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There are numerous log files that I have to review daily for my job. Several good parsers already exist for these log files but I have yet to find exactly what I want. Well, who could make something more tailored to you than you, right?

The reason I am using JavaScript (other than the fact that I already know it) is because it's portable (no need to install anything) but at the same time cross-platform accessible. Before I invest too much time in this, is this a terrible method of accomplishing my goal?

  1. The input will be entered into a text file, delimited by [x] and the values will be put into an array to make accessing these values faster than pulling the static content.
  2. Any special formatting (numbers, dates, etc) will be dealt with before putting the value in the array to prevent a function from repeating this step every time it is used.
  3. These logs may contain 100k+ lines which will be a lot for the browser to handle. However, each line doesn't contain a ton of information.
  4. I have written some of it already, but with even 10,000 lines it's starting to run slow and I don't know if it's because I wasn't efficient enough or if this just cannot be effectively done. I'm thinking this is because all the data is in one giant table. I'd probably be better off paginating it, but that is less than desirable.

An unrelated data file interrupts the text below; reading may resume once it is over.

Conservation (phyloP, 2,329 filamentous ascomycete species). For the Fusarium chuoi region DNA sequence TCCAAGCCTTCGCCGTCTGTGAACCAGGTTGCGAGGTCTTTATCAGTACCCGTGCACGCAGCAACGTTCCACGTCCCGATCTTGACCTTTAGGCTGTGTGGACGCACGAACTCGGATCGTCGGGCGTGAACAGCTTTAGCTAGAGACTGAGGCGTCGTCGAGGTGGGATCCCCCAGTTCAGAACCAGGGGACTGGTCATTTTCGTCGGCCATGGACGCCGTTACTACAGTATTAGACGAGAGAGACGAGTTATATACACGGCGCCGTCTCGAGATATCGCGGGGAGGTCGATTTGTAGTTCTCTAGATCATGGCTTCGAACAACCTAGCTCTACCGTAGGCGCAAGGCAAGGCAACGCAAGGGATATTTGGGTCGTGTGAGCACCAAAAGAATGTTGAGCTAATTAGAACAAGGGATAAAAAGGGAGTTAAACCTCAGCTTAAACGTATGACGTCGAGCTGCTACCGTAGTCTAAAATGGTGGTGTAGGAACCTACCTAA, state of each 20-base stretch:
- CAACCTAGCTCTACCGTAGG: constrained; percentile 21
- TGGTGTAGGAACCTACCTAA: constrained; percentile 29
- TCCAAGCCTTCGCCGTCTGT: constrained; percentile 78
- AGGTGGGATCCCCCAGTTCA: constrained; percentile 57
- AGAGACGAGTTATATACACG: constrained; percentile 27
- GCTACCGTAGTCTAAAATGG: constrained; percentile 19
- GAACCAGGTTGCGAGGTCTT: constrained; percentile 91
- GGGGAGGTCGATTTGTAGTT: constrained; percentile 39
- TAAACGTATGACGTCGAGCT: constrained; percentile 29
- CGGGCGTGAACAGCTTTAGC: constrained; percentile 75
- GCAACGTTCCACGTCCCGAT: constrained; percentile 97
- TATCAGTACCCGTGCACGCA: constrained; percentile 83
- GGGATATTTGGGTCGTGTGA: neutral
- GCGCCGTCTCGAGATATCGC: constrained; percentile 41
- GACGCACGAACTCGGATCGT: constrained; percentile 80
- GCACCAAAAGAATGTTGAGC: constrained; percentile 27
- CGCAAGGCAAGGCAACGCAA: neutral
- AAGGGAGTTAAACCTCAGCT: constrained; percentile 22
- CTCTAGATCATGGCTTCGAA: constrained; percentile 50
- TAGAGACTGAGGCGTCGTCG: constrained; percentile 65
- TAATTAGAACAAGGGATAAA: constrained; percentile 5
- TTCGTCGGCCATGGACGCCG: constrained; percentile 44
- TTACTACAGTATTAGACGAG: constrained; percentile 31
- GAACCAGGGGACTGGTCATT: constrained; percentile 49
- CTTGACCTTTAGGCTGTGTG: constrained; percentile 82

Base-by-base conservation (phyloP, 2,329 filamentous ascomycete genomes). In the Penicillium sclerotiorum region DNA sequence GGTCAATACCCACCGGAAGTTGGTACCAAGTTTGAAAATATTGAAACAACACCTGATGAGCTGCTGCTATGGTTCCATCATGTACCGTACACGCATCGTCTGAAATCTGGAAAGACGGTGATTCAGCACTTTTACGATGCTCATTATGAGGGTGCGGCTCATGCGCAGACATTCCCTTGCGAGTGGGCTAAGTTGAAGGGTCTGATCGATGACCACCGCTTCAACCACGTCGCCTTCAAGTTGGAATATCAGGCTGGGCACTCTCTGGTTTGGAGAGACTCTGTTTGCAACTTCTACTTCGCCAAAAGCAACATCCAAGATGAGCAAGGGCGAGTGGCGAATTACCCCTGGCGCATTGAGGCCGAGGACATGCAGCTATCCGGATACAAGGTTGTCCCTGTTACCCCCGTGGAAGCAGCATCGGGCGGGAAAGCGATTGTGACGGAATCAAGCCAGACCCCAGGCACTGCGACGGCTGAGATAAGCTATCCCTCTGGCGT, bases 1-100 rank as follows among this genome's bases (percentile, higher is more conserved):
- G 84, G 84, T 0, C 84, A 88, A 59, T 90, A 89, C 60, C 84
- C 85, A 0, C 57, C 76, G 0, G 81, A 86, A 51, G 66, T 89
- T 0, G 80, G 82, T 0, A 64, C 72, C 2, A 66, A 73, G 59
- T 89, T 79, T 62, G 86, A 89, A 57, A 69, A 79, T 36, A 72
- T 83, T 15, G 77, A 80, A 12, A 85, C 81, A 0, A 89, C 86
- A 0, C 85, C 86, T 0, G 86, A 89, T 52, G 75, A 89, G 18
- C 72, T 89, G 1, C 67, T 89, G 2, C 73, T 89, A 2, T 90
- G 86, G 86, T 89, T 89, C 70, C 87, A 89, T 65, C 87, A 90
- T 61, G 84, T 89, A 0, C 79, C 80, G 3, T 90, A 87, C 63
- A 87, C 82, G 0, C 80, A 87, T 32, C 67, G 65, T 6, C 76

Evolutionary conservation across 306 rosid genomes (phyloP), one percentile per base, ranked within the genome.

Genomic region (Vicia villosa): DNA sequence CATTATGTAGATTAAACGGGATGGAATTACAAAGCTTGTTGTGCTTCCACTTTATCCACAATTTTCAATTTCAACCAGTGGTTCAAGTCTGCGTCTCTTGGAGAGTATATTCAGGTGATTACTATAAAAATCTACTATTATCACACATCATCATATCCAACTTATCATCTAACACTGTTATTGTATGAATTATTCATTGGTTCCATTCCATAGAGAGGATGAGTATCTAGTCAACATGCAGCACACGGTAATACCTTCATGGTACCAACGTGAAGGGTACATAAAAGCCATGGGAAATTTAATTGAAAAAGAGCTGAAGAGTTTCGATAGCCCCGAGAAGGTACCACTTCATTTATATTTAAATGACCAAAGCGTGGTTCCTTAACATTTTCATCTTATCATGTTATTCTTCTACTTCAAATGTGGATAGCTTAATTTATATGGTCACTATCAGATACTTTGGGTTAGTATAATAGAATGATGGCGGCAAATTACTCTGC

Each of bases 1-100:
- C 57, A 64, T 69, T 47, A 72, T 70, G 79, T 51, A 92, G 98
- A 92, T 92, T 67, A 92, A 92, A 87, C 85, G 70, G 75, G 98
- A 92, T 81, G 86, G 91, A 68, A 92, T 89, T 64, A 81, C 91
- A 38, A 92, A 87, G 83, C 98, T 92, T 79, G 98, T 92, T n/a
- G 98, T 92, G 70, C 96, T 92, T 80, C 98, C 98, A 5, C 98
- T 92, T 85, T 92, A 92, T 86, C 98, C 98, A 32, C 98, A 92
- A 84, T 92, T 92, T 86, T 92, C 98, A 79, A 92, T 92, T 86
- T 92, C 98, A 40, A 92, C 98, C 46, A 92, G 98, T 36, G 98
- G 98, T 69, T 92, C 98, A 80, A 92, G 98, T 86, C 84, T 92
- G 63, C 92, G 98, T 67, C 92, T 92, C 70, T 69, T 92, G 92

Question 1: Is there anything I failed to mention that I should consider?
Question 2: Would you recommend a better alternative?
Question 3: (A bit off topic, so feel free to ignore). Instead of copy/pasting the input, I would like to 'open' the log file but as far as I know JavaScript cannot do this (for security reasons). Can this be accomplished with a input="file" without actually having a server to upload to? I don't know how SSJS works, but it appears that I underestimated the limitations of JavaScript.

I understand this is a bit vague, but I'm trying to keep you all from having to read a book to answer my question. Let me know if I should include additional details. Thanks!

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Do you need a GUI or would a console job or script suffice? And what other languages do you have experience with? –  Jesse Webb May 6 '11 at 20:06
    
I'm aiming for a GUI. It makes it much easier to troubleshoot a problem (hence parsing logs) to have all the data in front of you and easily filter, highlight, sort, etc. As far as other languages, mostly just other scripting languages, so nothing that I think would be helpful. I was thinking about picking up Java, but it seemed excessive to learn an entire language for a project. Although, it wouldn't be bad to just have it for my repertoire. –  Gary May 6 '11 at 20:15